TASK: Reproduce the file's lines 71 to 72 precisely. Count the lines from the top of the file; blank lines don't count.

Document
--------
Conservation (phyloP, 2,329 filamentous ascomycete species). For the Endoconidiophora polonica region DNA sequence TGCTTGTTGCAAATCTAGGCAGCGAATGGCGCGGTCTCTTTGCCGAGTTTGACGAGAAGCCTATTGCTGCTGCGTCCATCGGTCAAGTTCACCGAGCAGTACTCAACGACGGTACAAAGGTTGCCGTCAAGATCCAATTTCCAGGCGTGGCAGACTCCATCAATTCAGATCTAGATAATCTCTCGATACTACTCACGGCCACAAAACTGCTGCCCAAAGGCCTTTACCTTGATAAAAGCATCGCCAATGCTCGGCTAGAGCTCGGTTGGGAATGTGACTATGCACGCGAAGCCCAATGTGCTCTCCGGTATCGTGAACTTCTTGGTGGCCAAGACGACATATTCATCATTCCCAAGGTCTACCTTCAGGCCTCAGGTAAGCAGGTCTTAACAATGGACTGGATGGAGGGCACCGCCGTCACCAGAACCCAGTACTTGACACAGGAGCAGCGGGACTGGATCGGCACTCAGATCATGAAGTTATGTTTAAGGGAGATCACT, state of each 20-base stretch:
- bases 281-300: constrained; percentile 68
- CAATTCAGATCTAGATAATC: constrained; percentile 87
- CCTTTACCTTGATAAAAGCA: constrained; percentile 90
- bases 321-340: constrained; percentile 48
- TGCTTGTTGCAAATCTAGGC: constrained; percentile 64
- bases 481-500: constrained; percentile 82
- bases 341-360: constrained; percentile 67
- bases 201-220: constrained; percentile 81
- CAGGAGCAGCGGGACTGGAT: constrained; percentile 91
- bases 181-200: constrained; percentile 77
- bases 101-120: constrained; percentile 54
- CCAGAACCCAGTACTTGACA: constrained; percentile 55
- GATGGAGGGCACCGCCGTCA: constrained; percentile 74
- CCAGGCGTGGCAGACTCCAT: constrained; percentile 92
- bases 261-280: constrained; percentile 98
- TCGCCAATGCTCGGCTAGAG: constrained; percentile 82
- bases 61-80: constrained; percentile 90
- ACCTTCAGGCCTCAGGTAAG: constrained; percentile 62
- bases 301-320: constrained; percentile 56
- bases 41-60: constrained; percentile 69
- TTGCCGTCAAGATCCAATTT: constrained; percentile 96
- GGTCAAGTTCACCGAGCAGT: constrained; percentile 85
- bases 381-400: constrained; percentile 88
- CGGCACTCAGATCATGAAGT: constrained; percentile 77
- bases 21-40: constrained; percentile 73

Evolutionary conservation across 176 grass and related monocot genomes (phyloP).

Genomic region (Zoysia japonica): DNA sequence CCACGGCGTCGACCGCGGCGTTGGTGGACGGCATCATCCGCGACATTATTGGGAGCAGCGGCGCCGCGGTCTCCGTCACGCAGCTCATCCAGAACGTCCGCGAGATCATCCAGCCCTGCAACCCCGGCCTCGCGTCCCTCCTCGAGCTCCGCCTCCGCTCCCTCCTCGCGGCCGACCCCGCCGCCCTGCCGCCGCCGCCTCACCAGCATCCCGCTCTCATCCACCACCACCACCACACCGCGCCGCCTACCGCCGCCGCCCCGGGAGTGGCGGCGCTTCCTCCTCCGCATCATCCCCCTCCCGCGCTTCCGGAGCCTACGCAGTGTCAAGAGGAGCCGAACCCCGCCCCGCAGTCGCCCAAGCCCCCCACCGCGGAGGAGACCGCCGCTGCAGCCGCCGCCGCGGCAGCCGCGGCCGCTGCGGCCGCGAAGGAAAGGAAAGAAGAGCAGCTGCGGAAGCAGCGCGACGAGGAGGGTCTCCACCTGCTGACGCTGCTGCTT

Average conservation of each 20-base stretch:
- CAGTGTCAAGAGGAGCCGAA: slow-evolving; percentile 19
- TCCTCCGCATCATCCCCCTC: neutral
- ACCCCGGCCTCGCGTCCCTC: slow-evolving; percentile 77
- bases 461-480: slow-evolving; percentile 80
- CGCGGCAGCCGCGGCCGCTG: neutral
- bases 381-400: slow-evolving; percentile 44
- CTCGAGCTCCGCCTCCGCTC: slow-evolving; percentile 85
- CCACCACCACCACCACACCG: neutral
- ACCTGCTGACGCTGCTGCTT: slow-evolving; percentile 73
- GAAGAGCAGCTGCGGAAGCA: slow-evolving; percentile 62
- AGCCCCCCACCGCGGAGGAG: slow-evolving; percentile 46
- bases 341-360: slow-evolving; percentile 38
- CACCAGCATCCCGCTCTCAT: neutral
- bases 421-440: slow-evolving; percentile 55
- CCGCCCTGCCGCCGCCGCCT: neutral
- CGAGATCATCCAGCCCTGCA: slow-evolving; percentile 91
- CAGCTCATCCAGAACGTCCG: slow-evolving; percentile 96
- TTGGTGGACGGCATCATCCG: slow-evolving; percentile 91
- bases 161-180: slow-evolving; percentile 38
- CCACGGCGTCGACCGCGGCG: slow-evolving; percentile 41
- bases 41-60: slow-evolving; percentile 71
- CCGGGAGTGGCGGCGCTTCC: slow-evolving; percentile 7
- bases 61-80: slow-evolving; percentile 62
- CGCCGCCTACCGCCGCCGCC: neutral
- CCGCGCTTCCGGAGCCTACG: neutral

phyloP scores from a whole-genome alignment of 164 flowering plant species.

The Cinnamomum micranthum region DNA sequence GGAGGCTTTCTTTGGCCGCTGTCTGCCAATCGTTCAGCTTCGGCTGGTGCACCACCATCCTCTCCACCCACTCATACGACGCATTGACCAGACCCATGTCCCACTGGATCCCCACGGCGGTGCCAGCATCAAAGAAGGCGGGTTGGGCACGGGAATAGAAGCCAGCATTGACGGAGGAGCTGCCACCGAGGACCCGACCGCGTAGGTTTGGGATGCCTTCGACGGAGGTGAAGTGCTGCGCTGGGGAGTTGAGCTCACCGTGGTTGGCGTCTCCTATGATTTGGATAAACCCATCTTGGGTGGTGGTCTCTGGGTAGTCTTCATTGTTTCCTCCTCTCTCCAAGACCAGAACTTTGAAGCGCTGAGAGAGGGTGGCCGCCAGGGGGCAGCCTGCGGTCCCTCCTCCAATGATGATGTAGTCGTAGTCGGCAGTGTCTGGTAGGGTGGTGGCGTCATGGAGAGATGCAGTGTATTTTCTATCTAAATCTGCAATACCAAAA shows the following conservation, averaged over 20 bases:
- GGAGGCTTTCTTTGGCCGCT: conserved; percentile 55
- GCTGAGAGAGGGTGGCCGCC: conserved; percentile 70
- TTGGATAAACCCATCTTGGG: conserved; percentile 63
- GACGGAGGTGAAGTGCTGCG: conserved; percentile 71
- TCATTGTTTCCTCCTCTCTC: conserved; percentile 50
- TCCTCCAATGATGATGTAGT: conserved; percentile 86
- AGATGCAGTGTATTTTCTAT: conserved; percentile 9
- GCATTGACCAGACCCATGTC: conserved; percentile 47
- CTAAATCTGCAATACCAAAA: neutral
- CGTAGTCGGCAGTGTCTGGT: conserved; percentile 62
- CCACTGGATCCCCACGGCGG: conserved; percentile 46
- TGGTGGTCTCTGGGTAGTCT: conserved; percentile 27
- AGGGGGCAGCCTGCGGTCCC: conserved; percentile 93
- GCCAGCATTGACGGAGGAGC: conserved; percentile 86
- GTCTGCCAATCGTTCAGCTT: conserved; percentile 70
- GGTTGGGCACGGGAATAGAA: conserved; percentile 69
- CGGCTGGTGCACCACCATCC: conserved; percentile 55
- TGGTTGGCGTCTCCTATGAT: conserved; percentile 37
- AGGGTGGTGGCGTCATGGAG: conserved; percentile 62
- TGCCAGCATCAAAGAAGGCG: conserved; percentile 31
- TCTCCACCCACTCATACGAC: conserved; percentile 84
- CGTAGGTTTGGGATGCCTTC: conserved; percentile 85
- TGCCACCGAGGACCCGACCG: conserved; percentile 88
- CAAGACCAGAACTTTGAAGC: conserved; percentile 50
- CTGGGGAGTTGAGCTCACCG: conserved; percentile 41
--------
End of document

- GTCTGCCAATCGTTCAGCTT: conserved; percentile 70
- GGTTGGGCACGGGAATAGAA: conserved; percentile 69